Visit the 14th-century Capilla de la Magdalena, all that is left of a former Augustinian monastery.

Today Day 8 Arzua to A Salceda,  A comfortable stage, quite flat, along prairies and bushes. Alternating between track and county lanes, passing through several small hamlets.

Continue on woodland paths, passing a monument to Guillermo Watt. A Pilgrim who died at this spot, a day prior to completing his Camino.

Today Day 9: Salceda to Lavacolla a gentle uphill stroll to Alto de Santa Irene, the high point of today. A good picnic and rest area. Then Continue through the small villages of Amenal and then San Paio before arriving at your stop tonight, Lavacolla.

Today Day 10: Lavacolla to Santiago, the last day walking your Camino!!

From Lavacolla you walk past the airport, near highways and urban residential areas. Eventually reaching Monte do Gozo (Mount of Joy) 5km before the city centre. From here you will glimpse the spires of the Cathedral in Santiago.

The entrance to the old city of Santiago (100,000 inhabitants) is stunning. An incredible walk through the historic city streets leading you under the Arco del Obispo. Here you make your entrance into the Plaza del Obradoiro,

CONGRATULATIONS you have made it, a moment of triumph!

*Don’t forget to go and get your Compostela. The location will be noted on your daily map.

This night is one of celebration the City will be brimming with Pilgrims and Locals alike enjoying the local cuisine and wines. Sharing tales of their Camino and for many saying farewells to their Camino Friends. Enjoy your night as you have no bag to place out and no boots to lace tomorrow morning ENJOY Santiago de Compostela!

Today Day 11: Santiago de Compostela, you have the day to explore the beautiful city of Santiago de Compostela. If you were late arriving yesterday you can attend the midday pilgrims mass and look around the famous Cathedral of St. James which forms the city’s heart and watch the collection of pilgrims arriving into the square as they finish their epic journey as you did yesterday.

Buen Camino!!

Today Day 12: Santiago de Compostela, you will have your last breakfast as a Crossroads Travel Client unless, of course, Fisterra has called you!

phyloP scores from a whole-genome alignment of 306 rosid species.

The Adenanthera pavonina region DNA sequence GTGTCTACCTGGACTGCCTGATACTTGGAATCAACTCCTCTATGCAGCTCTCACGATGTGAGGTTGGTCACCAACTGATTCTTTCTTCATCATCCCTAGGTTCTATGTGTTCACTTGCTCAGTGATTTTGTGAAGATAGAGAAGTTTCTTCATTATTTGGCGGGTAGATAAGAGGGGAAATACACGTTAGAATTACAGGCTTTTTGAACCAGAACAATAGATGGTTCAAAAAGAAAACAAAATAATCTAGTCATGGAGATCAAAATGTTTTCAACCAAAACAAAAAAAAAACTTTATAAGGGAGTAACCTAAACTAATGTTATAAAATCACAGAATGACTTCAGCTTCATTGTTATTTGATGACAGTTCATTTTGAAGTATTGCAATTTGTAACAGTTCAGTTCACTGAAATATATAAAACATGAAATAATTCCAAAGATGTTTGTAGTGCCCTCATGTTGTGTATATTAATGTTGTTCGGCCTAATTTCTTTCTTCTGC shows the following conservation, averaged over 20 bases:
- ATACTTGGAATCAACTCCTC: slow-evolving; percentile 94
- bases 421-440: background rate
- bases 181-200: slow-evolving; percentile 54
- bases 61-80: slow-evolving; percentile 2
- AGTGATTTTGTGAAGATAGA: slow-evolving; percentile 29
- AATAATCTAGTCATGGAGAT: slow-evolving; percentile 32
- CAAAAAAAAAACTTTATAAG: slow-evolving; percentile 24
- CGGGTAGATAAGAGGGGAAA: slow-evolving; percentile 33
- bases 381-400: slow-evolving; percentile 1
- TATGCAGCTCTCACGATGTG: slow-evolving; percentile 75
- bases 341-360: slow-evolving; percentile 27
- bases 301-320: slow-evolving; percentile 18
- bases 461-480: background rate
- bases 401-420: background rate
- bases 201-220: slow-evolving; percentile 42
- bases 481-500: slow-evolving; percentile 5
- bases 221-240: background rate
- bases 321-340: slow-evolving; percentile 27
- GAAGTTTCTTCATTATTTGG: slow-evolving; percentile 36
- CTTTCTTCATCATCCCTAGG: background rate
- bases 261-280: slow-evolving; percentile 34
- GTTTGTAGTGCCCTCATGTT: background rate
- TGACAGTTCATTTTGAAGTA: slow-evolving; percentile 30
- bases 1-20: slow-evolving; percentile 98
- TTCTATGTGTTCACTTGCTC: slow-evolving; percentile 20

Whatever it is you do from here please go safely, thank you for choosing Crossroads Travel
We hope to see you again sometime soon.

Buen Camino!

At Crossroads Travel your comfort after a long day of walking is our focus. Hence extensively researched accommodation options on Camino de Santiago are a part of our packages.

Our choice is based on location.

We personally book your rooms, and for this reason, we know exactly where they are located. Our primary aim is for you to be in the vibe of Camino amongst the other pilgrims, restaurants, bars, and cafes.

We want you to be welcomed and taken care of.

Meeting regularly with the owners/management to discuss our client needs ensures your hosts have direct personal contact with us. If any needs arise we can manage them immediately.

Finally, we choose accommodation in charming, iconic hotels and rural Casas.

The number of stars is not our criterion. A comfortable room and a private bathroom come first. In some of the more humble areas of Camino de Santiago, we offer you the best of what is possible. So the longer your Camino the more varied your accommodation will be. This is part of the charm of being on Camino de Santiago, remember you are not on a holiday with multiple options in one spot. Fortunately, with options in the bigger cities, we can throw in a few nights with lots of stars for indulgence. After all, you deserve to have a soak in a spa. Likewise, an indoor pool doesn’t hurt.  Note: There are a few extraordinary options off the Camino if “humble” is not your thing. Also If we locate you outside of the Camino you will have contact with the owners who will pick you up from the Camino and deliver you back to the same spot the next morning. We will discuss this with you when booking.

Book 60 days in advance

Camino de Santiago is a unique destination with limited quality accommodation ON Camino hence we advise booking at least 60 days in advance.

Examples of our chosen accommodation.

Images below are examples of what you can expect from your booking. Tailor-made Packages are available if you wish to stay 5-star all the way.  Please note: we adhere to the same standard when you book accommodation with us pre and post-Camino in Spain and Portugal.  

 

There are many options, depending on where you are departing from, however, these are our suggestions based on the easiest connections to the Camino once in Spain:

Fly to Madrid and catch the train to Sarria.

Fly to Santiago and catch a Train or Bus to Sarria

AUD: Australian dollar ($) ^
 Info
  • From - To: SARRIA TO SANTIAGO
  • Length: 115
  • Difficulty: EASY
  • Cost: $1,980
  • Dates:

    Dates: Flexible, set your own agenda

    Direct deposit payments in $ AUD and € EU.